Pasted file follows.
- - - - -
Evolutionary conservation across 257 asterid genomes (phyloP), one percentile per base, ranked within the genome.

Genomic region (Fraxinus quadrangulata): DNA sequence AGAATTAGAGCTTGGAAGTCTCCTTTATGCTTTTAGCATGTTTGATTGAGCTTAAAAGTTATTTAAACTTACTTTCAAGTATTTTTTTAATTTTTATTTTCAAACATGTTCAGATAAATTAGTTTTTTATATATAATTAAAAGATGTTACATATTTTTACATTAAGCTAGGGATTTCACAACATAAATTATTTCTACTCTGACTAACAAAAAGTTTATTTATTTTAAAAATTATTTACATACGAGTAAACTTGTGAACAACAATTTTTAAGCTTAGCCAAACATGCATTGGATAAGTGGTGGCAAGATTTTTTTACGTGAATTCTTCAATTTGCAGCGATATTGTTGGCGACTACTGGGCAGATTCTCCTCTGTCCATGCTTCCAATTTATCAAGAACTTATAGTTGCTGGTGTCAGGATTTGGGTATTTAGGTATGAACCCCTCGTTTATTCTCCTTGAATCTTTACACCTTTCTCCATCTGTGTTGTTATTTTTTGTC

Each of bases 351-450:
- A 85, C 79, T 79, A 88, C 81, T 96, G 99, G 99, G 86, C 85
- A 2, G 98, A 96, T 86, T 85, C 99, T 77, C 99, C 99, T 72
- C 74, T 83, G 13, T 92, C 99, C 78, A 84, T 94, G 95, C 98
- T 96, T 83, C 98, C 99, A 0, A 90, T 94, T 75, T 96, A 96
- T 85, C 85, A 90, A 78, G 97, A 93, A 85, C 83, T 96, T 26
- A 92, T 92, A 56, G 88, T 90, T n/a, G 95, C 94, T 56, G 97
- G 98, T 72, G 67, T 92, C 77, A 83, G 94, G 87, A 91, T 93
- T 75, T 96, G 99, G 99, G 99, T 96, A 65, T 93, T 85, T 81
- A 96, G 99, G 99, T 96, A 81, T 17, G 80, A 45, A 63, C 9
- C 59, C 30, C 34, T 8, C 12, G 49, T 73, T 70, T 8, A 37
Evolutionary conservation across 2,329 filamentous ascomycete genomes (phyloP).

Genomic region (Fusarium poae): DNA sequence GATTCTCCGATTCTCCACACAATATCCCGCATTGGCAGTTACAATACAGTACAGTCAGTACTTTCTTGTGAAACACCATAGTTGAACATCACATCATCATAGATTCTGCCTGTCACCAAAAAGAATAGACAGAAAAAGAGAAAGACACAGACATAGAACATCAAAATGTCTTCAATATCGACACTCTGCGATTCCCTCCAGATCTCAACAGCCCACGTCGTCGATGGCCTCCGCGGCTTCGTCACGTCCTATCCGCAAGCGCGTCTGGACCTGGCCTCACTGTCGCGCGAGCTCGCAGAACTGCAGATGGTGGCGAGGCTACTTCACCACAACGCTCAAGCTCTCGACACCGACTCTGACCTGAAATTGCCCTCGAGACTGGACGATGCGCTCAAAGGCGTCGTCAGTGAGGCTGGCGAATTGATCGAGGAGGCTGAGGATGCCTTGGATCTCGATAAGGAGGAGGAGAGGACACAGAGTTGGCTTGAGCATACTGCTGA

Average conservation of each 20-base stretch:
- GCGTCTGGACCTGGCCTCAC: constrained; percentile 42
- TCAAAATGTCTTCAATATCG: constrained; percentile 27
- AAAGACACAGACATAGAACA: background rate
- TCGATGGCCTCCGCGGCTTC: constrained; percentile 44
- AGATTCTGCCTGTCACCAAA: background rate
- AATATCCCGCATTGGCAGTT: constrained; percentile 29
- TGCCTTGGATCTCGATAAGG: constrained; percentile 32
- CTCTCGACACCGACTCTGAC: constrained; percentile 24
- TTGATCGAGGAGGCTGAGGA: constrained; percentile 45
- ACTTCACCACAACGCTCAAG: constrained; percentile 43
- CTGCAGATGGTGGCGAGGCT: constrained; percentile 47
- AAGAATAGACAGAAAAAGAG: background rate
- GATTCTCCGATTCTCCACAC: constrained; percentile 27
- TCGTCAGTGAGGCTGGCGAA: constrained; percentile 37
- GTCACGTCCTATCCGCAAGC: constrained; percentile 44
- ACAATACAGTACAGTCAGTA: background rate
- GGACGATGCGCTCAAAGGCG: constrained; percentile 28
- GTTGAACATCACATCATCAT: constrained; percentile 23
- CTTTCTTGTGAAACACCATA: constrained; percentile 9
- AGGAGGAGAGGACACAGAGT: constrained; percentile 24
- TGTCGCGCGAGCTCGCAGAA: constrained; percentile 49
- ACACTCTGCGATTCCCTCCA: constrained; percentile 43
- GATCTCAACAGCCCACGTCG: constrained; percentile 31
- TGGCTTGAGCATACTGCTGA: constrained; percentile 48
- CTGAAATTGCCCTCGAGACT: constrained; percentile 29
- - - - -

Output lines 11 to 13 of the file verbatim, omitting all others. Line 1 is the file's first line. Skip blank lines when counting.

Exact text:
- T 75, T 96, G 99, G 99, G 99, T 96, A 65, T 93, T 85, T 81
- A 96, G 99, G 99, T 96, A 81, T 17, G 80, A 45, A 63, C 9
- C 59, C 30, C 34, T 8, C 12, G 49, T 73, T 70, T 8, A 37